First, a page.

“In the end, years would go by under this process and that status would never be recognized,” lamented Alvarez. “Even if it were possible, it would be of no use to us, since we would never be nationalized in the country.”

With a second door closed, both decided to retrace their steps across South America and travel to French Guiana. Sánchez and Alvarez arrived in the French territory on Aug. 30.

“This is an overseas territory of France. One thinks of this country and automatically believes that it is the same as its European metropolis, but in reality that is far from it,” said Sánchez. “Although the laws and rights are the same, it is a big problem to access them.”

The French Guianese capital of Cayenne.

Sánchez and Alvarez found themselves sleeping on the street without food for four days until the French Red Cross provided them with a place to stay during their asylum process. The few LGBTQ organizations that are in French Guiana did not provide any assistance to them. Sánchez and Alvarez filed their asylum petition claim without the help of a lawyer.

“Unfortunately, the deadline to present our case to the responsible body, the French Office for the Protection of Refugees and Stateless Persons (OFPRA), was very short,” Alvarez explained. “Language was largely a barrier to truly expressing our story. Our request for asylum was unfairly denied because we supposedly lacked arguments and evidence to corroborate what we experienced in Cuba, despite the fact that we presented a lot of evidence.”

They are currently appealing the OFPRA’s decision to France’s National Court of Asylum Law (CNDA). 

“Many people are of the opinion that the probability of being accepted and that the CNDA changes the OFPRA’s decision is low,” said Sánchez.

That uncertainty or any of the obstacles, discrimination or abuse this young couple has had to face has not stopped their search for freedom and their longing for a better future.

“We have lived the great gay odyssey,” says Sánchez. “There have been days of stress, hunger, no sleep, wanting to cry, but we don’t get tired of dreaming of finishing our training as professionals; of being citizens of some place that values ​​its children; of being respected, of leaving discrimination behind, and above all, the stigma of having been born in a country run by corruption and indoctrination.”


Blinken says Biden raised Russia’s LGBTQ rights record with Putin

Geneva summit between two presidents took place on June 16



Secretary of State Antony Blinken (YouTube screenshot)

WASHINGTON — Secretary of State Antony Blinken on Monday said President Biden raised the Kremlin’s LGBTQ rights record with Russian President Vladimir Putin during their recent summit.

“The president pushed human rights — including LGBTQI rights — with President Putin,” Blinken told Washington Post columnist, “PBS NewsHour” contributor and host of MSNBC’s “The Sunday Show” Jonathan Capehart during a virtual Pride month discussion the Atlantic Council hosted.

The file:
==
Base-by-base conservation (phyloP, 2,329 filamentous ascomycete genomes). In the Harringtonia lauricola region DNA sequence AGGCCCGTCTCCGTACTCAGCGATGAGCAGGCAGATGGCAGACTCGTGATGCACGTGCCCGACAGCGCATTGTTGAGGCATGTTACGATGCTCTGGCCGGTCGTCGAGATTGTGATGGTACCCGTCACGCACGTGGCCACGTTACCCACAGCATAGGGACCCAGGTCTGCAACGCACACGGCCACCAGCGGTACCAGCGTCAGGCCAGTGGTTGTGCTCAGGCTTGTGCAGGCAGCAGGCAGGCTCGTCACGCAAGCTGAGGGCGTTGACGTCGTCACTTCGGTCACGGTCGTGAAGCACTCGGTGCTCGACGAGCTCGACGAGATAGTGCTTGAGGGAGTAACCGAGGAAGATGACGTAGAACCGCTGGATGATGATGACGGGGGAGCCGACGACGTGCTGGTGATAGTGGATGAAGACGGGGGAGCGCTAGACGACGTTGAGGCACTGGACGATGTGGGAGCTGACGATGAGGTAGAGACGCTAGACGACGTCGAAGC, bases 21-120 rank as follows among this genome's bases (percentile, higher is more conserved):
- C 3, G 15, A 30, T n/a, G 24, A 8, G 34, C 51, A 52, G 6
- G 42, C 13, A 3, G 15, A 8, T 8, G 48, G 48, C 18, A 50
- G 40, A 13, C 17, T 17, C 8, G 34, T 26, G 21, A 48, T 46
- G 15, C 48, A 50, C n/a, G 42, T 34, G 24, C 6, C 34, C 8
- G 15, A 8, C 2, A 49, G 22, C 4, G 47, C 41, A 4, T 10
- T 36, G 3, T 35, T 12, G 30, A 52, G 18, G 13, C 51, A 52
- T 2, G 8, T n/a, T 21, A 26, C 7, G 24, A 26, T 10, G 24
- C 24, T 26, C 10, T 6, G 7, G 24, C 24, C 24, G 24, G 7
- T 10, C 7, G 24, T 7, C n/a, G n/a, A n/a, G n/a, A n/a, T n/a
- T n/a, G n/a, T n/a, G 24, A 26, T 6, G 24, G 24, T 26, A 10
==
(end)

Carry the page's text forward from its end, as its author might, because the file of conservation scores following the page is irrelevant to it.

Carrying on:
Biden met with Putin on June 16 in Geneva. Blinken was among those who participated in the summit.

The White House did not say whether Biden specifically raised Russia’s LGBTQ rights record with Putin. Biden told reporters after the summit that he stressed to Putin “that no president of the United States could keep faith with the American people if they did not speak out to defend our democratic values, to stand up for the universal rights and fundamental freedoms that all men and women have, in our view.”

“What he told President Putin is that as an American president — where for all of our challenges, many of which are manifest in recent months and recent years — this is something that is basically stamped in to our DNA and he would be abdicating his responsibility as president, as an American president, not to raise these issues,” Blinken told Capehart.

Capehart specifically asked Blinken about the case of two Chechen brothers who were arrested in Russia in February and returned to their homeland, even though they had fled Chechnya’s anti-LGBTQ crackdown.

“We didn’t get into specific cases in that meeting, but he made very clear to President Putin that this is fundamentally who we and who he is and what we’ll do and will continue to do going forward,” said Blinken.

Blinken also did not say how Putin specifically responded to Biden’s decision to raise his country’s LGBTQ rights record with him. Blinken, however, did say “there was at least an acknowledgment” the U.S. will raise human rights in such meetings.

“This is what an American president should do,” said Blinken. “This is who we are and this is what we represent to the world.”

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The Stonewall Inn bans Anheuser-Busch during NYC Pride weekend

“We urge Anheuser-Busch and other companies doing this to publicly commit to stop donating to anti-LGBTQ politicians”



NYC Pride 2019 passes in front of the Stonewall Inn (Photo by Andrew Nasonov)

NEW YORK – In response to news that the Anheuser-Busch InBev company had made political contributions to lawmakers behind bills targeting transgender youth, the owners of the Stonewall Inn announced its ban of AB InBev products during New York City’s Pride weekend.